All I can tell you is what was true back then.
        The chief (or someone in his office) knows your cases were dismissed, since a copy of the dismissal is normally sent to the agency. If not, copies of the dismissal with a sharply worded letter from an attorney might stop all this.

        Keep track of your time. Start a log of what happened when and what time you spent doing what. If this turns into a lawsuit, then the log will come in handy. You are allowed to refer to it when under oath and it can be used for damages. Easy to say, harder to do, but legally it is golden.

        • Keri
          Keri says:

          What Eric said! Log all the time spent. Of course, your videos are a bonus, especially for the obstructing nonsense. The Chief has to be aware that the citations were dismissed. I’m in Tallahassee at the moment. Geo is in Sopchoppy reviewing the Toolkit video lesson on the 316.2065 exceptions this afternoon. I’ll call him. He lives in St Augustine and might be willing to pay a visit to POPD with you.

          If the Chief won’t make his officers cease and desist with the harassment, then I think it’s time for a civil suit.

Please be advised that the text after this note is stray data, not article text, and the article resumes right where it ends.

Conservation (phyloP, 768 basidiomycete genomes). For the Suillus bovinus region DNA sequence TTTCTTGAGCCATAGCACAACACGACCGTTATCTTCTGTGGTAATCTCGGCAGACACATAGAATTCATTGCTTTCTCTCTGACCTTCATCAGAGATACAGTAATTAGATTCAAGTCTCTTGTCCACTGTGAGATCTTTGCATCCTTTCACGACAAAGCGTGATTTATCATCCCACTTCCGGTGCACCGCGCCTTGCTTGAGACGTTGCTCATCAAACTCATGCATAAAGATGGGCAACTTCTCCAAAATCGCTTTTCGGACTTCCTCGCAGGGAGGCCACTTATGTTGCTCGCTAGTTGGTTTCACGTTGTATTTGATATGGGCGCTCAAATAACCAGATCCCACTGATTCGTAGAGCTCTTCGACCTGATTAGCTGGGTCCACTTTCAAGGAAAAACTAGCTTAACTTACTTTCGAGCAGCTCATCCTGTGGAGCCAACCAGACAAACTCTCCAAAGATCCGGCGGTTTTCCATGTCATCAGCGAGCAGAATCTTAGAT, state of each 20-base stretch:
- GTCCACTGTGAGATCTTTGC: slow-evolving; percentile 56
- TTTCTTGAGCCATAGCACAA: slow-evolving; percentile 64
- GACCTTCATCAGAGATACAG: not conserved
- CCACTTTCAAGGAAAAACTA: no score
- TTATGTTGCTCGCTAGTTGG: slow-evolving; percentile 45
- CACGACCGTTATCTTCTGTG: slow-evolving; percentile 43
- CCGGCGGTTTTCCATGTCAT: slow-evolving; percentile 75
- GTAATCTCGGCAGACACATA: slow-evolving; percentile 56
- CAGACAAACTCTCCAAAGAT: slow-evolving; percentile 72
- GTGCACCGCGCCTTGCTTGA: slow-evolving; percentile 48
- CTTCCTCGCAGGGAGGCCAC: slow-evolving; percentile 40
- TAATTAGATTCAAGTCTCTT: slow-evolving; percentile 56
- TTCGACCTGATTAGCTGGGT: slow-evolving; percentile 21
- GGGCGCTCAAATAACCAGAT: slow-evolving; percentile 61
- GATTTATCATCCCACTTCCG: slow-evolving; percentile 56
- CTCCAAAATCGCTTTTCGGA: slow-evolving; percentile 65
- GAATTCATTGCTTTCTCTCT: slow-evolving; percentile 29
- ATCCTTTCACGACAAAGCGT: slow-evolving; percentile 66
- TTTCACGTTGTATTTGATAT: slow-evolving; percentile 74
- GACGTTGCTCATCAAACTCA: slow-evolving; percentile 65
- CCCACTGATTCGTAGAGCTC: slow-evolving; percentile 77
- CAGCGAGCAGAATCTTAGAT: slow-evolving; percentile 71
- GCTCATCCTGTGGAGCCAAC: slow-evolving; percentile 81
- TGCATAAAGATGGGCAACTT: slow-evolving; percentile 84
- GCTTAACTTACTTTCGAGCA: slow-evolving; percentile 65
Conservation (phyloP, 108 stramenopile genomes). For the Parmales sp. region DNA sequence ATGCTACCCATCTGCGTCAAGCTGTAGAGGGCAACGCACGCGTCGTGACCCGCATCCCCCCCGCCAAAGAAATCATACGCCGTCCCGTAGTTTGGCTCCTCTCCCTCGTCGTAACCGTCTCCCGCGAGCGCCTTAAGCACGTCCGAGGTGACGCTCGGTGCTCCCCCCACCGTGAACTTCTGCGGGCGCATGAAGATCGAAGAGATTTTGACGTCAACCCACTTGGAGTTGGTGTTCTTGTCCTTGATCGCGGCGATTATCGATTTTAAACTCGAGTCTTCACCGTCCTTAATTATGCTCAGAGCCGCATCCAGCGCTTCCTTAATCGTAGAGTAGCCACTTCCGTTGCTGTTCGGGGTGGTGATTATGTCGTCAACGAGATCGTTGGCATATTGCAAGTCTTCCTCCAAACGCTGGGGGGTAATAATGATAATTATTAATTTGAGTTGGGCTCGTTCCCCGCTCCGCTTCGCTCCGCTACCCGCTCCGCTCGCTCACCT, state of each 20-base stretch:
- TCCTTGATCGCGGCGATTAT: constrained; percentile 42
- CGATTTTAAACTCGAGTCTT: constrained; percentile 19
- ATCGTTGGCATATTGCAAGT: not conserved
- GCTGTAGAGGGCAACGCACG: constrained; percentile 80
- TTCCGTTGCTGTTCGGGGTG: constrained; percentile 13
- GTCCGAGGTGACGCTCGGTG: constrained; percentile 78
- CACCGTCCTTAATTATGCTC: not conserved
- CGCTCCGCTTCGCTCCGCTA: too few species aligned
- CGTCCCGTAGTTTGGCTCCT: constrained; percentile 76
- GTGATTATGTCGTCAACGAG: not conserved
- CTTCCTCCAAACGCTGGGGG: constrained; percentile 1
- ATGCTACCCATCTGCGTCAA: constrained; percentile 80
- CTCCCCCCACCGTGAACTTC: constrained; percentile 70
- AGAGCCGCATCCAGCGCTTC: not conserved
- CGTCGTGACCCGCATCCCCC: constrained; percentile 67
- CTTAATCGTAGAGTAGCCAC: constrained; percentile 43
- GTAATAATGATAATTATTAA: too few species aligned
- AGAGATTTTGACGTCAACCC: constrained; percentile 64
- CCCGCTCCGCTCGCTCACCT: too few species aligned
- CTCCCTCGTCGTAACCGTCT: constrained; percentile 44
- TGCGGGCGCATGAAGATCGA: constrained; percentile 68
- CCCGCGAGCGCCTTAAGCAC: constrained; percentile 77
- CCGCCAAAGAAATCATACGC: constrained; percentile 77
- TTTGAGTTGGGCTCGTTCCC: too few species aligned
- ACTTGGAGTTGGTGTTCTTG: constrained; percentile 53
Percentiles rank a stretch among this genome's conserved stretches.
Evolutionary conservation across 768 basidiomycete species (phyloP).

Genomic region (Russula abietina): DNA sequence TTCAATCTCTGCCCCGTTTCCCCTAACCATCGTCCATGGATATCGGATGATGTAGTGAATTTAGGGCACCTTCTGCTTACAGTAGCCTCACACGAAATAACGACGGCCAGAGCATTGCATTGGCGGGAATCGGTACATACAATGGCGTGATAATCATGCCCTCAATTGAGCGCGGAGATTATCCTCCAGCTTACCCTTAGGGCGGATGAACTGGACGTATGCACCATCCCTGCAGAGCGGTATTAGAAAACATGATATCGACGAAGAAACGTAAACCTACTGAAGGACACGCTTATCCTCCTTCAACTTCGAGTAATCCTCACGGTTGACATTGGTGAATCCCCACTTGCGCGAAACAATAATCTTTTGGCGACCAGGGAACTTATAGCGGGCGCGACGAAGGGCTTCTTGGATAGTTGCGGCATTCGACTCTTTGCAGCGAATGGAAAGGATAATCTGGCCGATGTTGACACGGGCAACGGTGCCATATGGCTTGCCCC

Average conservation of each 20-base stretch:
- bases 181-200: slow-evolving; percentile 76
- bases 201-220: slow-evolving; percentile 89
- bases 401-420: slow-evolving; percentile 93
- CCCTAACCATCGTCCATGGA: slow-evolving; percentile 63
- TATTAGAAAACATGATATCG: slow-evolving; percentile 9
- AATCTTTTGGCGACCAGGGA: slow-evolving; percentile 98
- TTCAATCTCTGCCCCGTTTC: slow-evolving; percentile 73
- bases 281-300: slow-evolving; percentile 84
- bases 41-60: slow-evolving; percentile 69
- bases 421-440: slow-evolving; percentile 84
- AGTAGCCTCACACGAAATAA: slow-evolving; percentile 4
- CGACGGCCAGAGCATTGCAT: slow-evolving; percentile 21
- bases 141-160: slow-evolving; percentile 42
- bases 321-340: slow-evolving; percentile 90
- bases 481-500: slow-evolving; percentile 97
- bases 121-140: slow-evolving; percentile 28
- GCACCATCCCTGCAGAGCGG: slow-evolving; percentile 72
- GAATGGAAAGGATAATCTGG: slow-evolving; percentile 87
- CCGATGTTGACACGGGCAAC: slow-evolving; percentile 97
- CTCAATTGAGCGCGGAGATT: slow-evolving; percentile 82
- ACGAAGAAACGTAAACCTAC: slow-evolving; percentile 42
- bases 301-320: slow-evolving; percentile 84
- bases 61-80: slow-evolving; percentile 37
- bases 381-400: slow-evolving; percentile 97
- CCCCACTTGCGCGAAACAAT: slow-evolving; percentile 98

• Jayeson
        Jayeson says:

        Fred, it sounds like this was while driving your velomobile. 316.2065 (5) refers to bicycles. According to 316.003(2) bicycles don’t include vehicles with low seats. It would seem that the only subsections of 316.2065 that apply to you are (1) and (10).

        Maybe I’ll spring for that recumbent trike after all.

        • fred_dot_u
          fred_dot_u says:

          Jayeson, it’s to my advantage to be treated as a cyclist operating a bicycle, and the link Eric provided also notes that “any vehicle operated by human power” is the qualification.